Mason Jar can’t hide the Stink : Marijuana and Skunk Smell Explained
What’s in your Mason Jar
Have you ever been walking down the street or driving in your car and suddenly began to notice the smell of a pungent aroma that can only mean one thing? Someone’s smoking some dank bud. Or, there’s a dead skunk nearby. Some of us have first-hand experience with skunk spray and have the empty tomato cans to prove it. And most of us are familiar with ‘another’ smell all too well and have the empty mason jar to prove it. But how and why do people confuse the two?
Does weed actually smell like skunk defense stench? Apparently, the smells are so similar that one lady is wondering if skunks are taking over Chicago. But why do we make this connection? Only the nose knows.You find many different theories on the subject; Some scientific and some not. Here’s what I found.
The most exciting new frontier on the marijuana horizon for cultivators and connoisseurs alike is that of the terpenes. Terpenes are essential plant oils that make up the varieties in flavors that we find in different strains of marijuana. Growers develop and manipulate them to produce delicious combinations that often distinguish one strain from another.
Limonene, for example, found in high concentration in strains such as OG Kush, Super Lemon Haze and Lemon Skunk, is a cyclic terpene that smells strongly of citrus and oranges. Often weed breeders introduce male and female plants that have similar terpene profiles in order to bring out a certain smell or flavor in a new strain.
Terpenes also define a given strains aromatic characteristics. Smell in marijuana ranges from citrus to woody; from floral and sweet to spice and pine; all depending on the terpenes found in its profile.
A particular assortment of terpenes in a strain’s profile colors the odor it gives and even helps determine what kind of effects the batch of bud might have. Strains that have a floral scent contain the terpene Linalool and are likely sedating and calming. Expect a strain that has a sweet, pine smell to make you feel alert because of the terpene Pinene.
Myrcene is the most prevalent terpene in all marijuana and makes up a big part of its smell. It’s also found in mangoes, lemon grass, basil and other plants and produces a spicy, earth-like odor and is more pungent in high quantities. In a given strain, Myrcene sometimes makes up 60% of the terpene profile. So, when we think of the smell that all bud has in common we’re thinking of Myrcene.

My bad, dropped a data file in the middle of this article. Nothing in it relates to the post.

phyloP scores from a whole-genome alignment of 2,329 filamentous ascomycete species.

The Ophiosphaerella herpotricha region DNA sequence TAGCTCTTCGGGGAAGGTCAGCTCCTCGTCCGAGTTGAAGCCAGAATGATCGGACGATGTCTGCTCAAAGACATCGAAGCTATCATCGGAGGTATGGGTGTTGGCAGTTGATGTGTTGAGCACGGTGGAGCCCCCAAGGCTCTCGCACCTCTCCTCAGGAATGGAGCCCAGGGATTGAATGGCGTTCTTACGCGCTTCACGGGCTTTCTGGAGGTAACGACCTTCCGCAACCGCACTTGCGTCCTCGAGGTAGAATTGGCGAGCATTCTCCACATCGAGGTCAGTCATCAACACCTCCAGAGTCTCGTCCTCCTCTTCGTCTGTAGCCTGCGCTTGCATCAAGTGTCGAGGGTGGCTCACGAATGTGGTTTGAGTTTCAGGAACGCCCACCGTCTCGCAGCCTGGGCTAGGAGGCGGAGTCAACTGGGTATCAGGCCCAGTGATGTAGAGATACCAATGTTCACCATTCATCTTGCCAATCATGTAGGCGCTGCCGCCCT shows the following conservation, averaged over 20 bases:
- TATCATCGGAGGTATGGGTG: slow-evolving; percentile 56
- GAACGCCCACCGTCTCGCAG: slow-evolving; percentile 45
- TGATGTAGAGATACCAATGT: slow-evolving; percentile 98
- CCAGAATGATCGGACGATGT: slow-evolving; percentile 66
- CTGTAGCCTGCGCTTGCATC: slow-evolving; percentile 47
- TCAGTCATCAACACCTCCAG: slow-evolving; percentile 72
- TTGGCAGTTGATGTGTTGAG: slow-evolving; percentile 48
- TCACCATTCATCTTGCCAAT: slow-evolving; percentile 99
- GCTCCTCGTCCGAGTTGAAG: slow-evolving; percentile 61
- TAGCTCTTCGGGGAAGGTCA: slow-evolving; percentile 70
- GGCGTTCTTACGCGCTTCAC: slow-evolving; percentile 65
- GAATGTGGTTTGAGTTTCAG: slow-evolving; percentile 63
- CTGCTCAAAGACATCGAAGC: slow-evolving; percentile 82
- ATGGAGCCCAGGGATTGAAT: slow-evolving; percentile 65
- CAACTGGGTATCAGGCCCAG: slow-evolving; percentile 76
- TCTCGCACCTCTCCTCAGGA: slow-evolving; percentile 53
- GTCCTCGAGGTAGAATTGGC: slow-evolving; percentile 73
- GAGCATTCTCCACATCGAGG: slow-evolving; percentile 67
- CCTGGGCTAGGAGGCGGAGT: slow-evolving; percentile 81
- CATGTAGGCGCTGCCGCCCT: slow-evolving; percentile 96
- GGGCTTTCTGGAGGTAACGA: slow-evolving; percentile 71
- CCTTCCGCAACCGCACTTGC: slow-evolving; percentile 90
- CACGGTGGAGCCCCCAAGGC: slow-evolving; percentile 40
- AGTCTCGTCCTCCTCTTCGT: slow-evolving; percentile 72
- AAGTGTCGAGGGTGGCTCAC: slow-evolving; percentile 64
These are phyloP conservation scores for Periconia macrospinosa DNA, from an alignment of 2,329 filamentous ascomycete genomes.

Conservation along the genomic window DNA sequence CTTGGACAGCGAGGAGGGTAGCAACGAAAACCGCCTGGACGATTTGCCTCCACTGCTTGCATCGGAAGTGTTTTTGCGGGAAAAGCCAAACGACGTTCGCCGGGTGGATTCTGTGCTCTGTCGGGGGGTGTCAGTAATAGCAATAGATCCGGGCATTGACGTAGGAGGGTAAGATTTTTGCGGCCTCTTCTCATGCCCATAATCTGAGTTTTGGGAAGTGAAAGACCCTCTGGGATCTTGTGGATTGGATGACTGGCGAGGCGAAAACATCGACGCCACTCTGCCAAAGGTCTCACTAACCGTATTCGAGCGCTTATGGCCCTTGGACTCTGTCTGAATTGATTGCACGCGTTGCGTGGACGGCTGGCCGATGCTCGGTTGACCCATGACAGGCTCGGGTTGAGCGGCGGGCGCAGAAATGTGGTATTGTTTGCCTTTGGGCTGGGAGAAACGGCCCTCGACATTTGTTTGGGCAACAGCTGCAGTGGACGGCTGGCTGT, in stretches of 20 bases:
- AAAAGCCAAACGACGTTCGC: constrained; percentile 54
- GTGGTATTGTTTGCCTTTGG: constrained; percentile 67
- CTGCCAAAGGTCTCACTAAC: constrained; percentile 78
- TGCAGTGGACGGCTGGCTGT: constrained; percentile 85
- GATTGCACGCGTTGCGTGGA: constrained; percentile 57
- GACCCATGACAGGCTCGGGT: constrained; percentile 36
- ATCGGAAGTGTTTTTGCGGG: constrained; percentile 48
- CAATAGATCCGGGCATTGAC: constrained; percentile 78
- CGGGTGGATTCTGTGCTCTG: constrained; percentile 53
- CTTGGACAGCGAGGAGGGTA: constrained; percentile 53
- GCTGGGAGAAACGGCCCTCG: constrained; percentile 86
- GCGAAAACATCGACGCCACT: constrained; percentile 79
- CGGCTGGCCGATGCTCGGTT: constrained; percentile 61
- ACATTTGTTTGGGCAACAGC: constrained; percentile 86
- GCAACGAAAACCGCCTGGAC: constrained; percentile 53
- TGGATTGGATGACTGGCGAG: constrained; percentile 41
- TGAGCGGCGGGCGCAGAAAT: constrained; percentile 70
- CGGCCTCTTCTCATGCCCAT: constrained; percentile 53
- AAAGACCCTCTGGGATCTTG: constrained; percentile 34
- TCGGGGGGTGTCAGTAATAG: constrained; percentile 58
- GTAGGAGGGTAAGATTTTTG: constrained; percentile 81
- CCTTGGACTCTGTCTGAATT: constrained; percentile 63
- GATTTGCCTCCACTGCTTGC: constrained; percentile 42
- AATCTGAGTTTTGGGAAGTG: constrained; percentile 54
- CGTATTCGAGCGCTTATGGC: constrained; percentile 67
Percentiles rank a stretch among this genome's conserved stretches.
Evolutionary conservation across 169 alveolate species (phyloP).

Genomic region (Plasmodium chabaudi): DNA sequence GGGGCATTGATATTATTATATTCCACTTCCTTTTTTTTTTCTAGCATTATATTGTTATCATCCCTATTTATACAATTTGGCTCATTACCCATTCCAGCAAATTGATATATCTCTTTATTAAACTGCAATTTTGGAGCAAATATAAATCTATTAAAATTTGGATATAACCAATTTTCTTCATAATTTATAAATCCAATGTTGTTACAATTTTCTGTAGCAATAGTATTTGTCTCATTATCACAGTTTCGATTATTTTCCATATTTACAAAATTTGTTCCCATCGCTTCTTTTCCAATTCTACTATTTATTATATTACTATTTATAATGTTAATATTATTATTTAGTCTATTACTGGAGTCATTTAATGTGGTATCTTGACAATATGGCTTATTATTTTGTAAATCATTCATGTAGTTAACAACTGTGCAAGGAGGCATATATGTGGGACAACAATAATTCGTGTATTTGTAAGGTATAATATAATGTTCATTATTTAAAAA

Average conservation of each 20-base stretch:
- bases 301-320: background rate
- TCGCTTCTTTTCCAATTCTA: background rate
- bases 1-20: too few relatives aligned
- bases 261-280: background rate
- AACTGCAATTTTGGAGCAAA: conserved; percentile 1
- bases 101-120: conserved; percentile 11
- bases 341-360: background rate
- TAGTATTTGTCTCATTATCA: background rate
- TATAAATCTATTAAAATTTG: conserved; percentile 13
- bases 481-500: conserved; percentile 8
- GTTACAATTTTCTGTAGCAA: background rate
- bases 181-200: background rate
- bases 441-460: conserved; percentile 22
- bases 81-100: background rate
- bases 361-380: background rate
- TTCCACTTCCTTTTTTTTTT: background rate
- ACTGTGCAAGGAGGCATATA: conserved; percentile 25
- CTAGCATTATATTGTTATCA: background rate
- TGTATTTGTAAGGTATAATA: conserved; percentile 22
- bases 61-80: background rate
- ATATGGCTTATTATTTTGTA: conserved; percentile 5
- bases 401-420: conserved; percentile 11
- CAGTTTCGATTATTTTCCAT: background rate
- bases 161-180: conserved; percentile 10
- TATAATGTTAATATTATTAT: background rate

In the forest, the bear can kill you, the deer can kill you (really?), but the skunk will make you smell like you’re already dead. In case you hadn’t heard, skunks have a mean deterrent spray to ward off predators and its low-key one of the worst smells that ever reeked. You’d be liable to rub a mix of rotten milk curdles, moldy toe jam and old guy beer farts on your upper lip just to avoid it. They usually have about 6 squirts worth and they use it sparingly because it takes about 10 days to produce-not that they’d have to use much of it anyway. In fact, most animals know just by looking at a skunk’s distinct white stripes that it is one tiny terror not to be trifled with.
Skunk spray is made up of thiols; organic compounds with sulfur as a principal component. Sulfur infamously smells like damp gym socks in mason jar of runny 34 day old eggs that have been sitting under a heat lamp in middle school boy locker room after 6th-period gym.The thiols in skunk spray are so intense, they have a smell radius of half a mile.
(E )-2-butene-1-thiol and 3-methyl-1-butanethiol are the offending thiols present in skunk cologne that will knock you on your rear. Not only do these compounds reek but human noses are highly susceptible to them and detect them at just 10 parts per billion. Once a skunk has sprayed, the smell lasts at least ten days if left untreated. As time passes the smell diminishes to a less offensive level.
When breeders cross different strains or marijuana, they usually consider terpene profiles to develop pleasant smells and flavors that consumers enjoy. When a skunk sprays his thiols in your face he wants to make sure your senses are so horrified that you never return or forget your suffering at the mercy of his butt glands. Given all this, it seems strange that there is any association at all between the two. So why is there one?
Well, one of the last things I stumbled upon was about what happens to terpenes when the become oxidized. *takes huge breath* When terpene-monooximes (terpenes that have single oxygen molecules that are double bonded to nitrogen) are heated in the presence of amines, (organic compounds derived from ammonia by replacement of one or more hydrogen atoms by organic groups), pyrazines are produced.*takes second huge-gasping-breath*
Why is this important?
Well, when we burn marijuana, its terpenes are heated and oxidized and become pyrazines. The resulting smell after the smoke sesh are those very pyrazines. Pyrazines smell very similar to skunk spray that is a few days old and not as offensive.
And there you have it! Burnt weed smells like old skunk juice.
And with that, I suppose the last question to answer is, who first made this discovery? Did a weed farmers dog get sprayed one day out in the field; and the farmer had to wash his dog like twenty times to get the smell out; and a few days later noticed his dog didn’t smell so bad; and then smoked a joint and thought “It smells just like my dog!”?
I hope so.